What’s best: PCPs or used cars?

What’s best: PCPs or used cars?

28 January 2020 Concept Car

PCPs have grabbed a lot of headlines. Over the past decade, they have completely turned the car industry around. Back in 2010, when it came to car finance, you basically had two choices:

  • A regular car loan from a bank.
  • A regular car loan from a car dealer.

Today, the private loan has been overtaken by PCP deals. According to some reports, PCPs make up about 80% of new car registrations today.

In many ways, the rise of PCPs explains the ongoing boom of the car market as a whole. This makes it one of the most successful finance instruments of the new century.

Table of Contents

PCPs: The impact on the used car market

Interestingly, PCPs don’t seem to have hurt the used car market. To the contrary, for many years, both new and used car registrations kept growing. The main impact of PCPs has been that they allow drivers with a limited budget to buy better cars. This is because monthly payments are considerably lower with a PCP compared to a private loan.

How is this possible?

Strictly speaking, you’re not buying a car with a PCP. Nor are you leasing it. Rather, it’s something in between. The cost of a PCP is based on the estimated depreciation of the car. This means monthly payments are a lot smaller than with a private loan for a new vehicle, which is based on the purchase price.

At least in absolute terms, however, used cars are generally still cheaper. And so, both financing options continue to co-exist.

PCPs and used cars: The difference

That actually makes a lot of sense. After all, PCPs, despite all their flaws, have really enriched the car finance market. They are not just a new spin on the private loan. They are something genuinely new.

Here are the main differences between a PCP and a used car loan:

  • With a PCP, you don’t actually own the car within the contractual term. Only if you cough up the so-called balloon payment at the end, do you become the legal owner. With a used car, you become the owner the moment you pay off the final instalment.
  • Many dealers appreciate deposits on every deal they offer. Still, if you can’t afford to pay one, you can usually find no deposit deals for used cars if you look carefully. This is not the case with PCPs. With a PCP, you will definitely need to pay around 10% of the purchase price upfront. If you don’t buy the car at the end of the contract, that’s money you’re not going to get back.
  • Monthly payments tend to be low with used car loans and PCPs alike. However, used cars are usually still the cheaper option. With PCPs, the monthly contribution depends on the depreciation of the vehicle. If it’s a big brand, depreciation will be lower, but the purchase price will accordingly be higher. With a smaller brand, depreciation is higher, but based on a lower purchase price. Either way, used tends to be the better deal.

With this in mind, let’s now take a look at how PCPs and used cars compare to each other.

PCP versus used: The new feeling

To many, one of the main benefits of both leasing and PCPs is that you’re always driving a new car. If you decide not to buy the car at the end of your contract, the dealer takes it back and instead offers you a new one. Clearly, this has quite a few benefits:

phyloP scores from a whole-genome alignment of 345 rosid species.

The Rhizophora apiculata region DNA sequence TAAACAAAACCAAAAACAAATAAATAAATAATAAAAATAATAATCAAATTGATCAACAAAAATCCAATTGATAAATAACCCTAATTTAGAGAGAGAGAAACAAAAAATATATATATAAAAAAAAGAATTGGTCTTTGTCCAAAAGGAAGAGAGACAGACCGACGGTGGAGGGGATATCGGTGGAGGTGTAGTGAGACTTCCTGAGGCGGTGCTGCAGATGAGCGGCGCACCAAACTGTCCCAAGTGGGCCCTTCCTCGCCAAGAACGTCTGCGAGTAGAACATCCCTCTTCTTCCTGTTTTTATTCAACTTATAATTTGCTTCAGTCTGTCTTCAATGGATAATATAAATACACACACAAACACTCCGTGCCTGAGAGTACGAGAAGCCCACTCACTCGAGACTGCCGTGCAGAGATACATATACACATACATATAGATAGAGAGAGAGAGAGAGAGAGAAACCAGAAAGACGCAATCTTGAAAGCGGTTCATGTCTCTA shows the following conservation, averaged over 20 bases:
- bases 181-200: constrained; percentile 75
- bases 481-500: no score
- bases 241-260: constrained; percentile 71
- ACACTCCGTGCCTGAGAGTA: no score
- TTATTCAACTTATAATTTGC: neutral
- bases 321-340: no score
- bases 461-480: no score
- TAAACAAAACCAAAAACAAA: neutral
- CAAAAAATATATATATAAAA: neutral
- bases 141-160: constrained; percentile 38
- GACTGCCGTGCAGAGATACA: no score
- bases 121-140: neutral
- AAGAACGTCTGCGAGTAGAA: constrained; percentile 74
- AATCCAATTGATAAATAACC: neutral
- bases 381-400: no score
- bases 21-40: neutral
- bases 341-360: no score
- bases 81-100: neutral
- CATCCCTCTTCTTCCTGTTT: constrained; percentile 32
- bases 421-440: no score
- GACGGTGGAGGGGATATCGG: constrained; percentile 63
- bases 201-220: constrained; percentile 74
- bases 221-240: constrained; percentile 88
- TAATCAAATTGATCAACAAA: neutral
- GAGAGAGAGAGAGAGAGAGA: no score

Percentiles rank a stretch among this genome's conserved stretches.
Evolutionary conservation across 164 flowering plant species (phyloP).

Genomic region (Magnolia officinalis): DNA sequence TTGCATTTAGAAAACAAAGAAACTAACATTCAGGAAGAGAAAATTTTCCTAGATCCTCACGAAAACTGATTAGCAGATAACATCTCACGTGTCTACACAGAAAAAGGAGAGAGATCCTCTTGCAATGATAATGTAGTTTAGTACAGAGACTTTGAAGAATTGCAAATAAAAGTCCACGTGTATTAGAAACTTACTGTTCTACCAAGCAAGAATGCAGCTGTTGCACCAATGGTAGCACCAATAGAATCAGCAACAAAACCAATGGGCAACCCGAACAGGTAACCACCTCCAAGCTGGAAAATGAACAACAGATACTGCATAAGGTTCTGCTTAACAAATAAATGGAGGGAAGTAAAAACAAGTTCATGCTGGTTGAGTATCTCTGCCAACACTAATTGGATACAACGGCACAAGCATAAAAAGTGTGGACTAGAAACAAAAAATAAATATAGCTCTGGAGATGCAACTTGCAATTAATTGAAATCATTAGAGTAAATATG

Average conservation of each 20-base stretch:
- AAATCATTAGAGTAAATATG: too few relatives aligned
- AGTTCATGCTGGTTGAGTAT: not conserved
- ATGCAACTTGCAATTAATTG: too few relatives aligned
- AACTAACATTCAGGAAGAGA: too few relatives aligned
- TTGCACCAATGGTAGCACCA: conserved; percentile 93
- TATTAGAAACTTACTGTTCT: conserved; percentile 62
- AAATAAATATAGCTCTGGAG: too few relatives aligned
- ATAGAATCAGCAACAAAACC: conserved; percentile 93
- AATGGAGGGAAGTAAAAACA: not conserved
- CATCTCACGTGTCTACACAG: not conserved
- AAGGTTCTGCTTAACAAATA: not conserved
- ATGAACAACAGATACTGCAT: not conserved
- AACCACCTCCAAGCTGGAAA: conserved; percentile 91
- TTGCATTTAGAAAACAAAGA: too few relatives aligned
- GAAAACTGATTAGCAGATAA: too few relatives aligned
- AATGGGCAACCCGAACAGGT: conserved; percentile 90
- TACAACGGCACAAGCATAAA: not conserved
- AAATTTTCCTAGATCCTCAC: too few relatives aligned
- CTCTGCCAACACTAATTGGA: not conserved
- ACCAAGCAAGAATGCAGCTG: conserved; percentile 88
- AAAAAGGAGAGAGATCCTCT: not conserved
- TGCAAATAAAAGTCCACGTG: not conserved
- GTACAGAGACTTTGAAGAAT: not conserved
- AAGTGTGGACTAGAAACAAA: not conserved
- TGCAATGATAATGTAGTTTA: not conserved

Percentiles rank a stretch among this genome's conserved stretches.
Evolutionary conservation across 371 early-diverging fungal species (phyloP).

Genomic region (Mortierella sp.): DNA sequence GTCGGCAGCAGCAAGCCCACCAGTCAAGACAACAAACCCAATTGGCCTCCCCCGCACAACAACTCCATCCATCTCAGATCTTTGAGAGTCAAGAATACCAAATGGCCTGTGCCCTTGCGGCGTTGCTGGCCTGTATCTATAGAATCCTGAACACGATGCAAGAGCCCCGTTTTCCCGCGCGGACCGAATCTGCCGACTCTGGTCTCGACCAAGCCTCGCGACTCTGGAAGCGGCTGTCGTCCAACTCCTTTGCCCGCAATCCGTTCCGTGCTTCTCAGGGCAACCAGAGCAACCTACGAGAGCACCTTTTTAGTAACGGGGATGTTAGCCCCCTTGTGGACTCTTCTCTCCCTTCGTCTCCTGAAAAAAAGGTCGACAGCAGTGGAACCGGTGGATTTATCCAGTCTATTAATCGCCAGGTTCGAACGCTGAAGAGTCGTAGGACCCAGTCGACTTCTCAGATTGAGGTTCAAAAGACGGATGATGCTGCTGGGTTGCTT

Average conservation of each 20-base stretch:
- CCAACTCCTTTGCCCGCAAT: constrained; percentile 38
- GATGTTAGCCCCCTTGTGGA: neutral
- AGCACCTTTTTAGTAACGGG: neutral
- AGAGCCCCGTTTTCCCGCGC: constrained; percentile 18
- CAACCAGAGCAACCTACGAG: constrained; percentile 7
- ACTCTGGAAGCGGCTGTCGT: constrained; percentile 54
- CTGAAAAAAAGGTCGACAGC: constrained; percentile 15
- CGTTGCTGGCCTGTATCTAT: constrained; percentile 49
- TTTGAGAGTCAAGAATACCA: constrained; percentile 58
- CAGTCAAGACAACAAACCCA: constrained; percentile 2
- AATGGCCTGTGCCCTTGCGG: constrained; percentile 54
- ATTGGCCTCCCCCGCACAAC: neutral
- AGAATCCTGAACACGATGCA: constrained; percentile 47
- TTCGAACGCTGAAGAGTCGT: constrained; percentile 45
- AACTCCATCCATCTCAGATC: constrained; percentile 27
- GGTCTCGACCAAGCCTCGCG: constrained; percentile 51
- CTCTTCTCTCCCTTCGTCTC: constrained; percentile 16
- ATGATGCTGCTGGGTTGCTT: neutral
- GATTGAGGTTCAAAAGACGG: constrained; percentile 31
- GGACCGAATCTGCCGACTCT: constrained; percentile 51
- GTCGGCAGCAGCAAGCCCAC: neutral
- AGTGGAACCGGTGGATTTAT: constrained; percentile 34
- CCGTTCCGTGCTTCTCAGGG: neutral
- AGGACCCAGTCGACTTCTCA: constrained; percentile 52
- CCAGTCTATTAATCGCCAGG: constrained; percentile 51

• That famous new smell (which obviously eventually disappears once you’ve had one too many drive-in meals or if you have a four legged friend for a family member).
  • You always have access to the latest safety features and technology.
  • New cars tend to improve in terms of fuel economy, which makes them greener and cheaper at the pump.

This is something you just don’t get if you stick to used vehicles. Certainly, over the past few years, safety standards have gone up considerably. If you buy a ten year old car, you will probably feel a lot less safe than if you drive around in a factory new one.

Then again, it’s worth considering the counter arguments.

Here are a few reasons why that new feeling is often blown way out of proportion:

  • Used cars bought at a dealership are cleaned and routinely checked. They often feel almost as good as new.
  • You don’t only have the choice between a ten year old car and a brand new one. Cars tend to be at their best value around the five year mark – when they don’t yet feel old at all.
  • While safety considerations matter, many technology ‘innovations’ are purely about entertainment. As such, they’re nice, but hardly essential.

If you really can’t live without a new car every three years, there’s no way around PCPs and leasing. If you can, read on to find out more pros and cons of PCPs versus used cars.

PCP versus used: Driving feeling

You would expect a new car to be better than a used one in every respect. Especially when it comes to the sensation of driving, a new car, surely, must be superior to a second hand one which has been on the road for many years, right? It has new wheels, a new motor, unused brakes and is just waiting to be taken on a drive.

Ironically, this is not always the case. Many drivers tend to be disappointed when taking their new property on its virgin ride.

In comparison, used cars can be a pure joy to drive.